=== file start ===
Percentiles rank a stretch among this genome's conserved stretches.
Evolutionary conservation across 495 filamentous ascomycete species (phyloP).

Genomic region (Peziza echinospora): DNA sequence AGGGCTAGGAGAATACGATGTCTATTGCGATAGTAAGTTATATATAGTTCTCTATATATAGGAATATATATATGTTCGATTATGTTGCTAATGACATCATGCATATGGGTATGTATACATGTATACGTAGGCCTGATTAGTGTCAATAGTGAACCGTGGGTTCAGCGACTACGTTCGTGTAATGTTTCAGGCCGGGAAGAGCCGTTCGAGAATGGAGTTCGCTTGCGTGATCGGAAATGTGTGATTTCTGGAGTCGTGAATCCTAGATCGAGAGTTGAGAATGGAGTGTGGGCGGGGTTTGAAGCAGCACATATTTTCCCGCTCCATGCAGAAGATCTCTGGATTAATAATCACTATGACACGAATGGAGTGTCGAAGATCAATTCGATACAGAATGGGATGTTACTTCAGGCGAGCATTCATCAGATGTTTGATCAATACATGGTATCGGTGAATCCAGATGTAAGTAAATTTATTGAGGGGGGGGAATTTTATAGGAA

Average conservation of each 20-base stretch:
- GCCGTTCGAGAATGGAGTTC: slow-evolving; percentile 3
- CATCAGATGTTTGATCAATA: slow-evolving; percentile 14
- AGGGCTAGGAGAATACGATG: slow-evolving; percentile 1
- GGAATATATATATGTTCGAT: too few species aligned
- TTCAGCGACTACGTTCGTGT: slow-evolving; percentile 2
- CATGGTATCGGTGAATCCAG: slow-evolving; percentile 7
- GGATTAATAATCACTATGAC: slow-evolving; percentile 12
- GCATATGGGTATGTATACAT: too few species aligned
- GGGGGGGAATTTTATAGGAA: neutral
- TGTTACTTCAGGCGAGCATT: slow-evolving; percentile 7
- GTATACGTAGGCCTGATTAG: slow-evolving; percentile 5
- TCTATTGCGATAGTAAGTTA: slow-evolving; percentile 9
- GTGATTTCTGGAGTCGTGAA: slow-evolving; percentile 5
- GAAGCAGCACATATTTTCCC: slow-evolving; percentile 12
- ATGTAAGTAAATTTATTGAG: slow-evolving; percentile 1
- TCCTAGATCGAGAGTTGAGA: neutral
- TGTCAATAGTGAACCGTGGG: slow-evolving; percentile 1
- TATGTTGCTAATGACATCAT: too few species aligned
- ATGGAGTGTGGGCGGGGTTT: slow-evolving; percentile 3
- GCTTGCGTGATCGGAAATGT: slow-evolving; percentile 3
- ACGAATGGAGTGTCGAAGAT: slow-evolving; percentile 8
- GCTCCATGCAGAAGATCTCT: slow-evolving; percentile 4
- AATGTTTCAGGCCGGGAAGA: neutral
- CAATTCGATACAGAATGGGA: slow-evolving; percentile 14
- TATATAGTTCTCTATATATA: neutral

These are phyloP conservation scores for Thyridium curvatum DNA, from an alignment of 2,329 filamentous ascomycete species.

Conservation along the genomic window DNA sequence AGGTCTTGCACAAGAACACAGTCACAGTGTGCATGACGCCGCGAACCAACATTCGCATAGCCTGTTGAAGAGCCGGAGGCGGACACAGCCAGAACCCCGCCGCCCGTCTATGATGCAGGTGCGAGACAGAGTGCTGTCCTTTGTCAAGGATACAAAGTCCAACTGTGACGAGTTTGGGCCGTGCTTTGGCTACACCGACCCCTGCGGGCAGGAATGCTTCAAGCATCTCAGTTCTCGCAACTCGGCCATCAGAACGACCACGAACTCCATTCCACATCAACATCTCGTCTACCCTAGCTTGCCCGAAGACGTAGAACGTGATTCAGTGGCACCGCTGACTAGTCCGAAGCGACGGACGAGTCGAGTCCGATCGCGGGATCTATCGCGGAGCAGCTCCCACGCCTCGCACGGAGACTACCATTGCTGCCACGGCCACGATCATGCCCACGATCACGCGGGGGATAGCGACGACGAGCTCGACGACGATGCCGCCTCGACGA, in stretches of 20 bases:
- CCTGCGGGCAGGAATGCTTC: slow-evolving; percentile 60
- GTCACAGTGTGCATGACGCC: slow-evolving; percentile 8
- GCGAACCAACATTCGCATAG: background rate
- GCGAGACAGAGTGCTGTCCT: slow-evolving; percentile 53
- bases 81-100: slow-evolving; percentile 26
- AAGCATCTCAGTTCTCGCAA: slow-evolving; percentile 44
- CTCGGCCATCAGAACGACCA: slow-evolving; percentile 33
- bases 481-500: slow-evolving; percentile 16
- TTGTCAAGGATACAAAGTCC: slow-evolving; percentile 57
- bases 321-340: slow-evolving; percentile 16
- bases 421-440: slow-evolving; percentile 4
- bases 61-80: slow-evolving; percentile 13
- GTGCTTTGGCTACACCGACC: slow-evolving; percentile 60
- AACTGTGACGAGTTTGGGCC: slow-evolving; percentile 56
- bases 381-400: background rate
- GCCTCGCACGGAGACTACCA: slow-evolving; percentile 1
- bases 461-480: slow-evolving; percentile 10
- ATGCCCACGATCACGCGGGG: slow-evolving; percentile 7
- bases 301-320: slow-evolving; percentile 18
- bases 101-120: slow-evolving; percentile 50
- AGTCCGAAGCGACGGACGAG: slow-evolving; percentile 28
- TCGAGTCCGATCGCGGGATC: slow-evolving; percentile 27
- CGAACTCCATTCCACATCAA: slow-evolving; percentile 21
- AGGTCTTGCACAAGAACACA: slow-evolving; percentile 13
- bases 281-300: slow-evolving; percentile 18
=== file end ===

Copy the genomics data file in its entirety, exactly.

Percentiles rank a stretch among this genome's conserved stretches.
Evolutionary conservation across 495 filamentous ascomycete species (phyloP).

Genomic region (Peziza echinospora): DNA sequence AGGGCTAGGAGAATACGATGTCTATTGCGATAGTAAGTTATATATAGTTCTCTATATATAGGAATATATATATGTTCGATTATGTTGCTAATGACATCATGCATATGGGTATGTATACATGTATACGTAGGCCTGATTAGTGTCAATAGTGAACCGTGGGTTCAGCGACTACGTTCGTGTAATGTTTCAGGCCGGGAAGAGCCGTTCGAGAATGGAGTTCGCTTGCGTGATCGGAAATGTGTGATTTCTGGAGTCGTGAATCCTAGATCGAGAGTTGAGAATGGAGTGTGGGCGGGGTTTGAAGCAGCACATATTTTCCCGCTCCATGCAGAAGATCTCTGGATTAATAATCACTATGACACGAATGGAGTGTCGAAGATCAATTCGATACAGAATGGGATGTTACTTCAGGCGAGCATTCATCAGATGTTTGATCAATACATGGTATCGGTGAATCCAGATGTAAGTAAATTTATTGAGGGGGGGGAATTTTATAGGAA

Average conservation of each 20-base stretch:
- GCCGTTCGAGAATGGAGTTC: slow-evolving; percentile 3
- CATCAGATGTTTGATCAATA: slow-evolving; percentile 14
- AGGGCTAGGAGAATACGATG: slow-evolving; percentile 1
- GGAATATATATATGTTCGAT: too few species aligned
- TTCAGCGACTACGTTCGTGT: slow-evolving; percentile 2
- CATGGTATCGGTGAATCCAG: slow-evolving; percentile 7
- GGATTAATAATCACTATGAC: slow-evolving; percentile 12
- GCATATGGGTATGTATACAT: too few species aligned
- GGGGGGGAATTTTATAGGAA: neutral
- TGTTACTTCAGGCGAGCATT: slow-evolving; percentile 7
- GTATACGTAGGCCTGATTAG: slow-evolving; percentile 5
- TCTATTGCGATAGTAAGTTA: slow-evolving; percentile 9
- GTGATTTCTGGAGTCGTGAA: slow-evolving; percentile 5
- GAAGCAGCACATATTTTCCC: slow-evolving; percentile 12
- ATGTAAGTAAATTTATTGAG: slow-evolving; percentile 1
- TCCTAGATCGAGAGTTGAGA: neutral
- TGTCAATAGTGAACCGTGGG: slow-evolving; percentile 1
- TATGTTGCTAATGACATCAT: too few species aligned
- ATGGAGTGTGGGCGGGGTTT: slow-evolving; percentile 3
- GCTTGCGTGATCGGAAATGT: slow-evolving; percentile 3
- ACGAATGGAGTGTCGAAGAT: slow-evolving; percentile 8
- GCTCCATGCAGAAGATCTCT: slow-evolving; percentile 4
- AATGTTTCAGGCCGGGAAGA: neutral
- CAATTCGATACAGAATGGGA: slow-evolving; percentile 14
- TATATAGTTCTCTATATATA: neutral

These are phyloP conservation scores for Thyridium curvatum DNA, from an alignment of 2,329 filamentous ascomycete species.

Conservation along the genomic window DNA sequence AGGTCTTGCACAAGAACACAGTCACAGTGTGCATGACGCCGCGAACCAACATTCGCATAGCCTGTTGAAGAGCCGGAGGCGGACACAGCCAGAACCCCGCCGCCCGTCTATGATGCAGGTGCGAGACAGAGTGCTGTCCTTTGTCAAGGATACAAAGTCCAACTGTGACGAGTTTGGGCCGTGCTTTGGCTACACCGACCCCTGCGGGCAGGAATGCTTCAAGCATCTCAGTTCTCGCAACTCGGCCATCAGAACGACCACGAACTCCATTCCACATCAACATCTCGTCTACCCTAGCTTGCCCGAAGACGTAGAACGTGATTCAGTGGCACCGCTGACTAGTCCGAAGCGACGGACGAGTCGAGTCCGATCGCGGGATCTATCGCGGAGCAGCTCCCACGCCTCGCACGGAGACTACCATTGCTGCCACGGCCACGATCATGCCCACGATCACGCGGGGGATAGCGACGACGAGCTCGACGACGATGCCGCCTCGACGA, in stretches of 20 bases:
- CCTGCGGGCAGGAATGCTTC: slow-evolving; percentile 60
- GTCACAGTGTGCATGACGCC: slow-evolving; percentile 8
- GCGAACCAACATTCGCATAG: background rate
- GCGAGACAGAGTGCTGTCCT: slow-evolving; percentile 53
- bases 81-100: slow-evolving; percentile 26
- AAGCATCTCAGTTCTCGCAA: slow-evolving; percentile 44
- CTCGGCCATCAGAACGACCA: slow-evolving; percentile 33
- bases 481-500: slow-evolving; percentile 16
- TTGTCAAGGATACAAAGTCC: slow-evolving; percentile 57
- bases 321-340: slow-evolving; percentile 16
- bases 421-440: slow-evolving; percentile 4
- bases 61-80: slow-evolving; percentile 13
- GTGCTTTGGCTACACCGACC: slow-evolving; percentile 60
- AACTGTGACGAGTTTGGGCC: slow-evolving; percentile 56
- bases 381-400: background rate
- GCCTCGCACGGAGACTACCA: slow-evolving; percentile 1
- bases 461-480: slow-evolving; percentile 10
- ATGCCCACGATCACGCGGGG: slow-evolving; percentile 7
- bases 301-320: slow-evolving; percentile 18
- bases 101-120: slow-evolving; percentile 50
- AGTCCGAAGCGACGGACGAG: slow-evolving; percentile 28
- TCGAGTCCGATCGCGGGATC: slow-evolving; percentile 27
- CGAACTCCATTCCACATCAA: slow-evolving; percentile 21
- AGGTCTTGCACAAGAACACA: slow-evolving; percentile 13
- bases 281-300: slow-evolving; percentile 18